Colic in infants causes one in six families (17%) with children to consult a health professional. One systematic review of 15 community-based studies found a wide variation in prevalence, which depended on study design and method of recording. We conducted a systematic review and aimed to answer the following clinical question: What are the effects of treatments for colic in infants? We searched: Medline, Embase, The Cochrane Library, and other important databases up to September 2009 (Clinical Evidence reviews are updated periodically, please check our website for the most up-to-date version of this review). We included harms alerts from relevant organisations such as the US Food and Drug Administration (FDA) and the UK Medicines and Healthcare products Regulatory Agency (MHRA). We found 27 systematic reviews, RCTs, or observational studies that met our inclusion criteria. We performed a GRADE evaluation of the quality of evidence for interventions. In this systematic review we present information relating to the effectiveness and safety of the following interventions: advice to increase carrying, advice to reduce stimulation, casein hydrolysate milk, cranial osteopathy, crib vibrator device, focused counselling, gripe water, infant massage, low-lactose milk, simethicone, soya-based infant feeds, spinal manipulation, and whey hydrolysate milk.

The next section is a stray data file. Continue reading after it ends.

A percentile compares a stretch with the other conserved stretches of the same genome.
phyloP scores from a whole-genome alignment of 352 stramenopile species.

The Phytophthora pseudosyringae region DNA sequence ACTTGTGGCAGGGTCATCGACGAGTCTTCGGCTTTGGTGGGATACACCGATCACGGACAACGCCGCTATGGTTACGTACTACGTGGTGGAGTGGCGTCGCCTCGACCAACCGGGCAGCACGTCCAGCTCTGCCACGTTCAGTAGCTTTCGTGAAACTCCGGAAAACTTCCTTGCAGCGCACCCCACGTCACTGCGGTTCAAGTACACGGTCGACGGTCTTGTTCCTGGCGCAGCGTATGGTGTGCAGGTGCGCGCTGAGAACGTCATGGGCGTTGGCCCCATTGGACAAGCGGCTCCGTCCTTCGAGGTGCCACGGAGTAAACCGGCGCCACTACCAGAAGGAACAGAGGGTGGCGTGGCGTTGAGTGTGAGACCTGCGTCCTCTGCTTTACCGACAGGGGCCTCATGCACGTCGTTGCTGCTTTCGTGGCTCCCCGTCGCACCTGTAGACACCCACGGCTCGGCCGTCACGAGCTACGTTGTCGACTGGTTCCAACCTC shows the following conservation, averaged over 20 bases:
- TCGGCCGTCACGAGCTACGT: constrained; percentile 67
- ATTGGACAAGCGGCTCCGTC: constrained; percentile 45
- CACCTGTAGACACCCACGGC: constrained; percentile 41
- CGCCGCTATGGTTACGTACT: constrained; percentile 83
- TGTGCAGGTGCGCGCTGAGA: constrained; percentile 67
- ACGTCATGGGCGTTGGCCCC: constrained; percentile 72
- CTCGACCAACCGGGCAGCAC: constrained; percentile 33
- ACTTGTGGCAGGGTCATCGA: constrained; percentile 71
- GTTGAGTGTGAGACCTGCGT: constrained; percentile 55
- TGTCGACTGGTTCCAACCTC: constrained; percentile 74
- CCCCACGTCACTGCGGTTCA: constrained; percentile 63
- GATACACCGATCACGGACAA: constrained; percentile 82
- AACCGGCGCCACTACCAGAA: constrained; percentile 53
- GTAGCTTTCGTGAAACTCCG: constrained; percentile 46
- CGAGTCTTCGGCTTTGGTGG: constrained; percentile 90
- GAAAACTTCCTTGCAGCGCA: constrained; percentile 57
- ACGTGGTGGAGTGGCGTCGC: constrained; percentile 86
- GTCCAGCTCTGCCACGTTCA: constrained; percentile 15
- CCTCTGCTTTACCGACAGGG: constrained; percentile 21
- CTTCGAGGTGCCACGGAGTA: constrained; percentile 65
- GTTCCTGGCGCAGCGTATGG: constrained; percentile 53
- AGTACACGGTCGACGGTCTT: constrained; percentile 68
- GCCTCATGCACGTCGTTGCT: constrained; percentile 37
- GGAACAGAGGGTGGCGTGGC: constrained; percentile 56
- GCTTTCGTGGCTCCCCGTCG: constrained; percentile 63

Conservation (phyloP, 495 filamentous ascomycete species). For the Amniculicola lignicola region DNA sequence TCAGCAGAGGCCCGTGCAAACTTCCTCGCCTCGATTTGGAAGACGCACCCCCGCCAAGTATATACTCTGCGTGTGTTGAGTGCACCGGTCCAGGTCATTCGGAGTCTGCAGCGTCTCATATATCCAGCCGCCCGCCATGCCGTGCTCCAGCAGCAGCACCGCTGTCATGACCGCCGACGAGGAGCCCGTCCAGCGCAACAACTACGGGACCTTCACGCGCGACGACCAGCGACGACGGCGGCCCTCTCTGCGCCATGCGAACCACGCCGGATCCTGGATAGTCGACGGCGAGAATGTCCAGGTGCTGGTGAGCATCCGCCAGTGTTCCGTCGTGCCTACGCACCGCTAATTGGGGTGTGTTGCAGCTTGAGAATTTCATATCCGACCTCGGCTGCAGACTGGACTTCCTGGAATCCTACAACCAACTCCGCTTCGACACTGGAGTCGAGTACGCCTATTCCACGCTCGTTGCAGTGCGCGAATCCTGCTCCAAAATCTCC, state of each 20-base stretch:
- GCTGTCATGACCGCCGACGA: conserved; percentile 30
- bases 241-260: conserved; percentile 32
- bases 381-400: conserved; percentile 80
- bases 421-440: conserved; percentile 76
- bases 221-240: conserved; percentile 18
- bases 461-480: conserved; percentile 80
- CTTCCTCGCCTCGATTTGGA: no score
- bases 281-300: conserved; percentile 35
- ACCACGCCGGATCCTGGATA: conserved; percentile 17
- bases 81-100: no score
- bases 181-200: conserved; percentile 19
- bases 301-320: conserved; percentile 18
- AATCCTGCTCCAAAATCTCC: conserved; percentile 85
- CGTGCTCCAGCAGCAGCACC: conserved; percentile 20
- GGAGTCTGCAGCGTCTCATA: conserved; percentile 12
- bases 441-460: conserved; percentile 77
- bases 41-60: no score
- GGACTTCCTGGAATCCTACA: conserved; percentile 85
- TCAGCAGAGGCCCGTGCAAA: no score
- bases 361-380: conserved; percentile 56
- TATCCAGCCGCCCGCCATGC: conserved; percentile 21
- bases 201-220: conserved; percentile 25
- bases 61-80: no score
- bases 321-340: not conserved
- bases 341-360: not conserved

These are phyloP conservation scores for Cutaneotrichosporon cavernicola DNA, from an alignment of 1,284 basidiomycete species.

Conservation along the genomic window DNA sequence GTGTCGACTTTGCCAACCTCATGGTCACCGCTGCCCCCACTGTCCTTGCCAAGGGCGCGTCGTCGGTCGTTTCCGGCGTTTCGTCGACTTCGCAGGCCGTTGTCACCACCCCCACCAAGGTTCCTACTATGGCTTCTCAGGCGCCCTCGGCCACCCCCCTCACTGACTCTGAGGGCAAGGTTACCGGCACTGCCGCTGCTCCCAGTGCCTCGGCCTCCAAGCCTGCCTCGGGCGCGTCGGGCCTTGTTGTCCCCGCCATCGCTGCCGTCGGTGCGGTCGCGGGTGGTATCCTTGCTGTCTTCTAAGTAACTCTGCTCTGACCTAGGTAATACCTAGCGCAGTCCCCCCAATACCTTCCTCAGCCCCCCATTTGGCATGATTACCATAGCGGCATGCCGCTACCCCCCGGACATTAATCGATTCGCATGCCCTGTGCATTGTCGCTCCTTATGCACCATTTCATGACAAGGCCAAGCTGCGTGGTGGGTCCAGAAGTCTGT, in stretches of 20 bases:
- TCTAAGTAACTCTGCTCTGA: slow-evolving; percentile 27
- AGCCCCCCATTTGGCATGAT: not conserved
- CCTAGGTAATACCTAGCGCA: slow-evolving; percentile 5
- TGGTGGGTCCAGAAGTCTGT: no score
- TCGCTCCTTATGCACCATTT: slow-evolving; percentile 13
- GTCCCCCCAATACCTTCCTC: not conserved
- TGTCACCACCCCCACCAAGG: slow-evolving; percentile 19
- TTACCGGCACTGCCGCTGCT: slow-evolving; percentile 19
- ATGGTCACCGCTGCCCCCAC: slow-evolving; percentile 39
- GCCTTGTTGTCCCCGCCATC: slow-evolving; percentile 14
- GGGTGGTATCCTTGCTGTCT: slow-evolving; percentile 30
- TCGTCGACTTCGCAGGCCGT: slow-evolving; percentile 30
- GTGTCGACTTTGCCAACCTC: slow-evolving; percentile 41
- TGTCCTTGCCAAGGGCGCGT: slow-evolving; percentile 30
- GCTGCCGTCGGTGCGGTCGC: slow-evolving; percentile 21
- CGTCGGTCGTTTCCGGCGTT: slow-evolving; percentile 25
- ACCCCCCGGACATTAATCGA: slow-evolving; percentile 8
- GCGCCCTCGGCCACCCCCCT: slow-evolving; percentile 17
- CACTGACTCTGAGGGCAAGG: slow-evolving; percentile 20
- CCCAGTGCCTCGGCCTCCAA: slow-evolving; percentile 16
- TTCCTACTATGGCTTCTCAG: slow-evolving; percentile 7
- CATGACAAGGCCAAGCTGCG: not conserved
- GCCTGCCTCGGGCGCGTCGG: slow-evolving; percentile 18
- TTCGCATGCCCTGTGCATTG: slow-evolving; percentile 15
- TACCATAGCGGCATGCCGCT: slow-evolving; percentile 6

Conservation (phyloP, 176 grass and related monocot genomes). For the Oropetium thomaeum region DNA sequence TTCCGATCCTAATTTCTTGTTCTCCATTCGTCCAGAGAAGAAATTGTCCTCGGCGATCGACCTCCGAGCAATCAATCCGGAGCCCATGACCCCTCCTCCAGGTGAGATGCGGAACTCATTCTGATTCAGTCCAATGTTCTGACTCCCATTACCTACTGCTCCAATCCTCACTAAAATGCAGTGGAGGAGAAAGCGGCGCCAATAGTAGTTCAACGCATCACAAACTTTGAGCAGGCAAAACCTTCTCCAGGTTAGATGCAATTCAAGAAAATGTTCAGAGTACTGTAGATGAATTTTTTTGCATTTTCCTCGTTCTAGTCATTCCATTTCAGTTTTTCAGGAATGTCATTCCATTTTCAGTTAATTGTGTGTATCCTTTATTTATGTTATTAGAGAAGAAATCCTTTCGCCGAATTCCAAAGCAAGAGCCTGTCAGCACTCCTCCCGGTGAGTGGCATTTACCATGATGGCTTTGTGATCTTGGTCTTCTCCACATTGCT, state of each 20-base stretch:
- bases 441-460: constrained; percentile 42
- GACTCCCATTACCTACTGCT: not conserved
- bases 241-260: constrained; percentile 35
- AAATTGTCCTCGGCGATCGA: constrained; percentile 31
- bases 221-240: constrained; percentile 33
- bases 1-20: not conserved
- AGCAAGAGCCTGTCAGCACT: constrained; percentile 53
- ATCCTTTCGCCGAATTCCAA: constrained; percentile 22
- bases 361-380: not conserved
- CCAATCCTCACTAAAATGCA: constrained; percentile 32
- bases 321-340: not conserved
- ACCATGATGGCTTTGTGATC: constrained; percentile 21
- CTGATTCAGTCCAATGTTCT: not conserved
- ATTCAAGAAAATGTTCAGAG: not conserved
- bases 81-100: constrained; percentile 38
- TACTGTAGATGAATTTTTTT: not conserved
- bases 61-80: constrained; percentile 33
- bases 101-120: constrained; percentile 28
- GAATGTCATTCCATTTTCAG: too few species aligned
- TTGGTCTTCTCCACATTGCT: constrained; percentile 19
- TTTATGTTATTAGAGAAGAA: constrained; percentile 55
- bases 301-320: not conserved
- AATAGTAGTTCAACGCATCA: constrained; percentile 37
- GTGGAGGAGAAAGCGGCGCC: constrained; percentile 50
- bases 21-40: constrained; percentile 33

1. Chikungunya infection in infants

    Directory of Open Access Journals (Sweden)

    Maria do Carmo Menezes Bezerra Duarte

    Full Text Available Abstract Introduction: the infection of chikungunya virus presents clinical manifestations variables, particularly in infants in which may present multiple cutaneous manifestations. Description: a case series study was carried out in an analytical character of 14 infants (>28 days to < 2 years old admitted in a hospital between November 2015 and January 2016 with suspected case of chikungunya, by a specific IgM reactive serology. Patients positive for dengue fever, Zika virus, bacterial infections and other exanthematic diseases were excluded. Fever and cutaneous alterations were the most frequent clinical manifestations in 100% of the cases, followed by irritability (64.3%, vomits and arthralgia/arthritis in 35.7% each. Three children presented alterations in the cerebrospinal fluid compatible to meningitis. Anemia frequency was 85.7%. The median white blood cells count was 7.700/mm3 (2.600 to 20.300/mm3. High levels of aminotransferases were observed in three cases (230 to 450 U/L. Antibiotic therapy was indicated in 64.3% of the cases. Two infants needed opioid derivatives for analgesia while others took acetaminophen and/or dipyrone. Discussion: the study shows evident multi-systemic involvement of chikungunya infection in infants. The treatment is supportive, giving special attention to hydration, analgesia, skin care, and rational use of antibiotic therapy.

  2. Parenting Your Infant

    Science.gov (United States)